Node type with a choice of elements

This is a discussion on Node type with a choice of elements within the C++ Programming forums, part of the General Programming Boards category; So I want to create a tree with two different types of nodes, the internal nodes have pointers to further ...

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    Node type with a choice of elements

    So I want to create a tree with two different types of nodes, the internal nodes have pointers to further nodes, while the leaf nodes simply have elements. In Pascal, you can define a type with one element being a nodetype which can be defined to be either a leaf or an internal node. Then there is a case statement to decide what members are available for that node type. Is this possible in C++ classes or Structs, or something?

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    You could have a base class and make internal_node and leaf derived classes. Or you can just have a node class that can be either, and use some sort of indicator to tell which one the current node is.

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    I think I will go with the indicator, thank you

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    In fact the indicator is very simple -- if you're using a std::vector< Node * > (or std::deque, std::list, etc. ) as your list of child nodes, you just check to see if the vector is empty or not. Empty = leaf, non-empty = internal node.

    Note if you use pointers inside STL containers you *must* be careful to call delete on every pointer when you remove it from the vector. One option would be to wrap the pointers inside, say, a boost::shared_ptr and then put that into your vector.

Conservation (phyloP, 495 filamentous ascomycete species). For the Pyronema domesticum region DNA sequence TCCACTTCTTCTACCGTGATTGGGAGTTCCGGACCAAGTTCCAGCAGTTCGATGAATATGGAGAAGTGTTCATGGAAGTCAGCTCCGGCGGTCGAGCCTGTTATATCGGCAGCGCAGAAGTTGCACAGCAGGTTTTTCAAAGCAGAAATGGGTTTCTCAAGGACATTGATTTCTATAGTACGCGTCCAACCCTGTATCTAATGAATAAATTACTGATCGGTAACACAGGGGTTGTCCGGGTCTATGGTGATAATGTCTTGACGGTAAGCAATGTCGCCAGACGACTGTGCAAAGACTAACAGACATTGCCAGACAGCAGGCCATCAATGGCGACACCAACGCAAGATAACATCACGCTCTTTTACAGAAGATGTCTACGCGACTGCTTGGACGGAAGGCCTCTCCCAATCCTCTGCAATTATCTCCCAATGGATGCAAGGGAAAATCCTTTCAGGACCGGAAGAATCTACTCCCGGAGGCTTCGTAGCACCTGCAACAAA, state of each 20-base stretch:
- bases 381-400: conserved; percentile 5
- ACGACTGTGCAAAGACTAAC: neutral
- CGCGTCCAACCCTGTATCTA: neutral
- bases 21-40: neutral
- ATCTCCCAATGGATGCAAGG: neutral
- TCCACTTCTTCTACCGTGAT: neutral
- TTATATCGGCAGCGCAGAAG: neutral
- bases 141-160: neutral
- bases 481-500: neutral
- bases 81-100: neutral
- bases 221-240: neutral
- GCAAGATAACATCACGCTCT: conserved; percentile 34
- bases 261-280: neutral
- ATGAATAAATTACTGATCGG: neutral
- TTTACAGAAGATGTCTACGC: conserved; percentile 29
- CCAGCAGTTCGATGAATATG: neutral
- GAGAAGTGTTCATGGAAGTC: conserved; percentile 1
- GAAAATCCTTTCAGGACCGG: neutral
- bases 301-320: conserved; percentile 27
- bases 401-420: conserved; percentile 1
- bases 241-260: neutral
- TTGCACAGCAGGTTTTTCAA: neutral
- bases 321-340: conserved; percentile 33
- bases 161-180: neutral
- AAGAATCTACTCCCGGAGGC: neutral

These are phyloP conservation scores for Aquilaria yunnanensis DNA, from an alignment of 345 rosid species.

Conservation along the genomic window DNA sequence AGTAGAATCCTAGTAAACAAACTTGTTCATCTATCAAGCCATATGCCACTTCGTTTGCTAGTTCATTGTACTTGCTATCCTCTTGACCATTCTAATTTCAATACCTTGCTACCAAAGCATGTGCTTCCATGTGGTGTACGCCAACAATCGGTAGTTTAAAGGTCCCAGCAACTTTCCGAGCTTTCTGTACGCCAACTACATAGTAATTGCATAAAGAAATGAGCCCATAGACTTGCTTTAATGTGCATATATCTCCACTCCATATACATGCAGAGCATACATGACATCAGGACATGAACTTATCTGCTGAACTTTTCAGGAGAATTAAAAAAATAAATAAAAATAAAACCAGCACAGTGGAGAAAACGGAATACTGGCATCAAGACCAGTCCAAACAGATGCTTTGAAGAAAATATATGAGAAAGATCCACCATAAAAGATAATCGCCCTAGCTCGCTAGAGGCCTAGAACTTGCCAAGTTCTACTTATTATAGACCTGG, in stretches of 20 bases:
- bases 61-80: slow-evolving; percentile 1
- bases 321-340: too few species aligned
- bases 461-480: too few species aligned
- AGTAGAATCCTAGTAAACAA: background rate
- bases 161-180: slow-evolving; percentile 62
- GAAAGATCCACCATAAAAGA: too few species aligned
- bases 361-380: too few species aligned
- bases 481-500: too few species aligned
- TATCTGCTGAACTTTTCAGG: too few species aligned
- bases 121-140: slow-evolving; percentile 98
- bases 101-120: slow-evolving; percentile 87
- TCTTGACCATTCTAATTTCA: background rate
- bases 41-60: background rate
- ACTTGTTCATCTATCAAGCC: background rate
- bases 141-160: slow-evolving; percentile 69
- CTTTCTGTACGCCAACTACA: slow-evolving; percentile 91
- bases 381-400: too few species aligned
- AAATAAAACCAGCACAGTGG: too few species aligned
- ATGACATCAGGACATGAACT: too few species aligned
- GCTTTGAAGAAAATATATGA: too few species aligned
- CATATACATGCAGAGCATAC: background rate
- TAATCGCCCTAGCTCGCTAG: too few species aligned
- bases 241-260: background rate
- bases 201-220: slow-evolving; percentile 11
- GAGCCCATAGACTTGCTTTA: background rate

You ever try a pink golf ball, Wally? Why, the wind shear on a pink ball alone can take the head clean off a 90 pound midget at 300 yards.

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    (?<!re)tired Mario F.'s Avatar
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    Maybe a scoped_ptr. There's no need for sharing of ownership, I reckon
    The programmer’s wife tells him: “Run to the store and pick up a loaf of bread. If they have eggs, get a dozen.”
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    Originally Posted by brewbuck:
    Reimplementing a large system in another language to get a 25% performance boost is nonsense. It would be cheaper to just get a computer which is 25% faster.

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    Quote Originally Posted by Mario F.
    Maybe a scoped_ptr. There's no need for sharing of ownership, I reckon
    STL containers require that the elements they contain be copyable. Internally, STL implementations are permitted to make as many copies of an element as they choose.
    You ever try a pink golf ball, Wally? Why, the wind shear on a pink ball alone can take the head clean off a 90 pound midget at 300 yards.

  7. #7
    (?<!re)tired Mario F.'s Avatar
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    Ah. Gotcha!
    The programmer’s wife tells him: “Run to the store and pick up a loaf of bread. If they have eggs, get a dozen.”
    The programmer comes home with 12 loaves of bread.


    Originally Posted by brewbuck:
    Reimplementing a large system in another language to get a 25% performance boost is nonsense. It would be cheaper to just get a computer which is 25% faster.

  8. #8
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    But a ptr_vector might be a good idea. Cheaper than the shared_ptr.
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